STOCKHOLM (Reuters) – It is the one subject skiers and snowboarders cannot stop obsessing about at the Winter Olympics – how best to wax their equipment to ensure maximum speed and stability.
Get it right in the waxing shed and you can glide your way to Olympic glory. Get it wrong and the snow can turn to treacle.
Cross-country - Skiing - Wax - Order - Pace
In cross-country skiing, athletes must ensure they get their “kick wax” right in order to keep pace in the uphill stretches and former biathlete Jean-Marc Chabloz told Reuters there was no room for error.
“It is completely crucial, completely crucial,” the four-time Olympian said as he demonstrated the basic techniques for waxing cross-country skis.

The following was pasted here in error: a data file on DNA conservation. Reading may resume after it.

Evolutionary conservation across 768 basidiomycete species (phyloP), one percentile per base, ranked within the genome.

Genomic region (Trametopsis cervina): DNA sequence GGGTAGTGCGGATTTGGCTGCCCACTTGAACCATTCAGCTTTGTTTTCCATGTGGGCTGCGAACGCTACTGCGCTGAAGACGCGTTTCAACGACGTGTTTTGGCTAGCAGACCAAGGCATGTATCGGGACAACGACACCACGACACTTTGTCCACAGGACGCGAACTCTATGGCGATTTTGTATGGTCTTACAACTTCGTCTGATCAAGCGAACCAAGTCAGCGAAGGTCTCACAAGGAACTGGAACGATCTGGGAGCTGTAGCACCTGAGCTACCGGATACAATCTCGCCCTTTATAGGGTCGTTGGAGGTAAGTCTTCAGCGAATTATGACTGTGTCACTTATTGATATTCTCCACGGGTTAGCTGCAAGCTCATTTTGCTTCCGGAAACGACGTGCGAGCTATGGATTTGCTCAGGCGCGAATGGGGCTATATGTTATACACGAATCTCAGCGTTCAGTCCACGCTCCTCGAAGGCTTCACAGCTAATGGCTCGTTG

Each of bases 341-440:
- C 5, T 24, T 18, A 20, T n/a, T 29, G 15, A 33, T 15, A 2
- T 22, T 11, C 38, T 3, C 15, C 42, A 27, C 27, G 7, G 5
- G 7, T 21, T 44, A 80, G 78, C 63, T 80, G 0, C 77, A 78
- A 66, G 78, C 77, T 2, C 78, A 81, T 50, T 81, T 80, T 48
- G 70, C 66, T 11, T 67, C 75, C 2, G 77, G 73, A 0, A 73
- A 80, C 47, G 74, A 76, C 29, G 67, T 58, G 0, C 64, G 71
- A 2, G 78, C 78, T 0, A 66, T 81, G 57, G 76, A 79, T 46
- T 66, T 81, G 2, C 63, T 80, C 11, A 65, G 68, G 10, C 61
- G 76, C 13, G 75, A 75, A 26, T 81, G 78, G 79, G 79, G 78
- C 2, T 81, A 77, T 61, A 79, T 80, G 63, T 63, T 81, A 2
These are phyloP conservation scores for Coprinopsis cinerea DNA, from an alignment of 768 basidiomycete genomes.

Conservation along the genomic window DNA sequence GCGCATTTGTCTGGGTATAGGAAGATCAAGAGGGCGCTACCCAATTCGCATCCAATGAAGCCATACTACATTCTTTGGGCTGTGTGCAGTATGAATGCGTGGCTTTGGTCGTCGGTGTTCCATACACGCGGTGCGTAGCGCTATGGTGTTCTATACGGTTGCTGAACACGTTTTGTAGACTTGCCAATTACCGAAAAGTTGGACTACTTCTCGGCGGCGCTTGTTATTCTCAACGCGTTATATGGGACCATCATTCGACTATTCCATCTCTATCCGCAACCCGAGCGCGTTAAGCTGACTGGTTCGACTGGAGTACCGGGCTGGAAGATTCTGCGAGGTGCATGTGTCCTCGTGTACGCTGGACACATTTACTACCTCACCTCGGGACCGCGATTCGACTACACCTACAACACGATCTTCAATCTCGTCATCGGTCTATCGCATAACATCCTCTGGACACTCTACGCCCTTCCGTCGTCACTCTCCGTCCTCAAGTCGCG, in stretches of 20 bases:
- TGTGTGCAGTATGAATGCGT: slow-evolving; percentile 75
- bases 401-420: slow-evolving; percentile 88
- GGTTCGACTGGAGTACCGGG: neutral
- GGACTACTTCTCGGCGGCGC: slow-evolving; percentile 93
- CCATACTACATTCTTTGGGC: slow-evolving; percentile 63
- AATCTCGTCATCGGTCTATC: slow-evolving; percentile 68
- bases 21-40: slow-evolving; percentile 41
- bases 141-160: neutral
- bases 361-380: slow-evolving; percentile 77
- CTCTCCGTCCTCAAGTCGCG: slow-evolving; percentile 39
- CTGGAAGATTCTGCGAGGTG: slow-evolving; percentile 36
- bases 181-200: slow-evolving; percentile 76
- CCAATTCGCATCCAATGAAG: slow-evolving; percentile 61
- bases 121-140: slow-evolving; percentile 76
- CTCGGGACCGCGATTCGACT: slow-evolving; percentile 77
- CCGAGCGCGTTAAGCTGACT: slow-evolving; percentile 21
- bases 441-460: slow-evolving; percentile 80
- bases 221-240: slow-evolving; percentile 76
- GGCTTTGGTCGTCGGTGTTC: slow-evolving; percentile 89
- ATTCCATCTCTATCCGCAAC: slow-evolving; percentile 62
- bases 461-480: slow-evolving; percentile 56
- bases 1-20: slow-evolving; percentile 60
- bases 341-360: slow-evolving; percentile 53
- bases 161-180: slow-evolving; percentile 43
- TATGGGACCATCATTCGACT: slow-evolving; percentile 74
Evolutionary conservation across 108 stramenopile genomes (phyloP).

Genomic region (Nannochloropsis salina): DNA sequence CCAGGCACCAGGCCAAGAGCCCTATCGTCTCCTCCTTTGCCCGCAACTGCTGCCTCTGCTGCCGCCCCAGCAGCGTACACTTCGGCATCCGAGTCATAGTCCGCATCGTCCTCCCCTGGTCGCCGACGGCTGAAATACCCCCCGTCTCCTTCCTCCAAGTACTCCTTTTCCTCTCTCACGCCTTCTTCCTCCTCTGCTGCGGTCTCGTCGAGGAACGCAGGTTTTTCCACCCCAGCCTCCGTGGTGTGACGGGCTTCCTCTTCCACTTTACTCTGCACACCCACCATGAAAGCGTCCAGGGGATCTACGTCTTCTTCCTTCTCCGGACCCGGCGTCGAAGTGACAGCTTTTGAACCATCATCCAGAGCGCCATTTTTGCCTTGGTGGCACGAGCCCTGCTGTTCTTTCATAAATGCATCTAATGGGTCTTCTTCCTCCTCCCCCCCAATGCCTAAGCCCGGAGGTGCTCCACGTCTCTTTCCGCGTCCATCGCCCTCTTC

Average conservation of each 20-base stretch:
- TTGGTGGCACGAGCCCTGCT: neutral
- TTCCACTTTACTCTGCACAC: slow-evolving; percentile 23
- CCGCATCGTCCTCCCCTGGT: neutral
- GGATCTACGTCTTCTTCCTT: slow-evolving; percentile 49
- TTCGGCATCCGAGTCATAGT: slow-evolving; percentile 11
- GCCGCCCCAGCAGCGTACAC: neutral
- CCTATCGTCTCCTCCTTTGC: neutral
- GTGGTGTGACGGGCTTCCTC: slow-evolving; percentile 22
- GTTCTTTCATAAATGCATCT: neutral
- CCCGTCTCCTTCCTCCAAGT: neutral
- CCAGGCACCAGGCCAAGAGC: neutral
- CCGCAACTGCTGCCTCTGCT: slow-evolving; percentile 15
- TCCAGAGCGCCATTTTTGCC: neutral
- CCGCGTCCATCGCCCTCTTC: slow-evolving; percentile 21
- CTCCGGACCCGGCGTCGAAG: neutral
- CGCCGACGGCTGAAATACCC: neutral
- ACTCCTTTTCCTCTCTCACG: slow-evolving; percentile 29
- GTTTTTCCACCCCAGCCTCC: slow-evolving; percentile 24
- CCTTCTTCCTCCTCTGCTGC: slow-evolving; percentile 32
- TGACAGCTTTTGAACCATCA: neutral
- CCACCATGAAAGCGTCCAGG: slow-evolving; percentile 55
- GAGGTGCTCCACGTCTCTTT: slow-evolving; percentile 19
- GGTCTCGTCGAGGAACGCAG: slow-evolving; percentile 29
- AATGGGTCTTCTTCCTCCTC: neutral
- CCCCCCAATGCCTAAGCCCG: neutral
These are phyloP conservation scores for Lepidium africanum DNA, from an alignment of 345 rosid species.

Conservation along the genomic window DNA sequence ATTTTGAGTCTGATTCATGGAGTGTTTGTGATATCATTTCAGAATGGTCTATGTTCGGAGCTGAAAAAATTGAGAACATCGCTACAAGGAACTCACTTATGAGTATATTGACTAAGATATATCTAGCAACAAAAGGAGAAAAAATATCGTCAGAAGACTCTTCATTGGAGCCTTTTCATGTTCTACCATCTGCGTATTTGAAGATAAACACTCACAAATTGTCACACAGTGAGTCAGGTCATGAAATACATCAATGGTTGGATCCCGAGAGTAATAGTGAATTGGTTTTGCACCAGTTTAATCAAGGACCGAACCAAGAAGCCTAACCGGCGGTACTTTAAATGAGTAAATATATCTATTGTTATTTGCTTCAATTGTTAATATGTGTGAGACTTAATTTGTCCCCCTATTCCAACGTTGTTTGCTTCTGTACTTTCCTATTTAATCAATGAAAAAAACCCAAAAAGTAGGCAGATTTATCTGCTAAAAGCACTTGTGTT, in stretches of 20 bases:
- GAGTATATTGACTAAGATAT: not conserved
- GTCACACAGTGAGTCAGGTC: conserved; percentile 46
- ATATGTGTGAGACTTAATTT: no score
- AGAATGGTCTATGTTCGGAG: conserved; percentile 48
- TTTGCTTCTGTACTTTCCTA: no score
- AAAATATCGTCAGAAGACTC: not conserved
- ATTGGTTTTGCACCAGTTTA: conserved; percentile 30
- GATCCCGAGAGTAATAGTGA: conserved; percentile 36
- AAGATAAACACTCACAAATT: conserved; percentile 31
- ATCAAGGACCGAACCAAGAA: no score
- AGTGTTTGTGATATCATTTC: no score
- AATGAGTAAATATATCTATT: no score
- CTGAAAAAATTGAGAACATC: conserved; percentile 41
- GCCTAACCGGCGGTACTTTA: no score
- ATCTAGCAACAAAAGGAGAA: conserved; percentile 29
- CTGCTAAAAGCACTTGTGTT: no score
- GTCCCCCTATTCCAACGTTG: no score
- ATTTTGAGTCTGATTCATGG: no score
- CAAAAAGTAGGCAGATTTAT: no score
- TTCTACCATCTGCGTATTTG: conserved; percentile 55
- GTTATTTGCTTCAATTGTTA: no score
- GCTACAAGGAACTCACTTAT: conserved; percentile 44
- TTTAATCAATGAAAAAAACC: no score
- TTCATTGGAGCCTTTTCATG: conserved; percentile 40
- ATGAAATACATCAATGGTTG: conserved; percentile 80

Race - Skis - Everyone - Margins
“You can’t win a race with bad skis, it just doesn’t work. Everyone is at their best, so it’s small margins.”
Chabloz, who now coaches student athletes at the Jamtlands High School in Sweden, expertly cleaned his skis and used a hot iron to spread a thin layer of glide wax before polishing them to a smooth finish.
Cross-country - Skiers - Biathletes - Balance - Right
For cross-country skiers and biathletes, getting the balance right is tough. They need to be able to ski as fast as possible across flat ground and downhill, but they also need a good grip to get them to the top of hills.
To achieve this, a stickier “kick wax” is applied to the ski in the area under and in front of the foot, while the rest is given a coating of glide wax.
But it is not just a case of...
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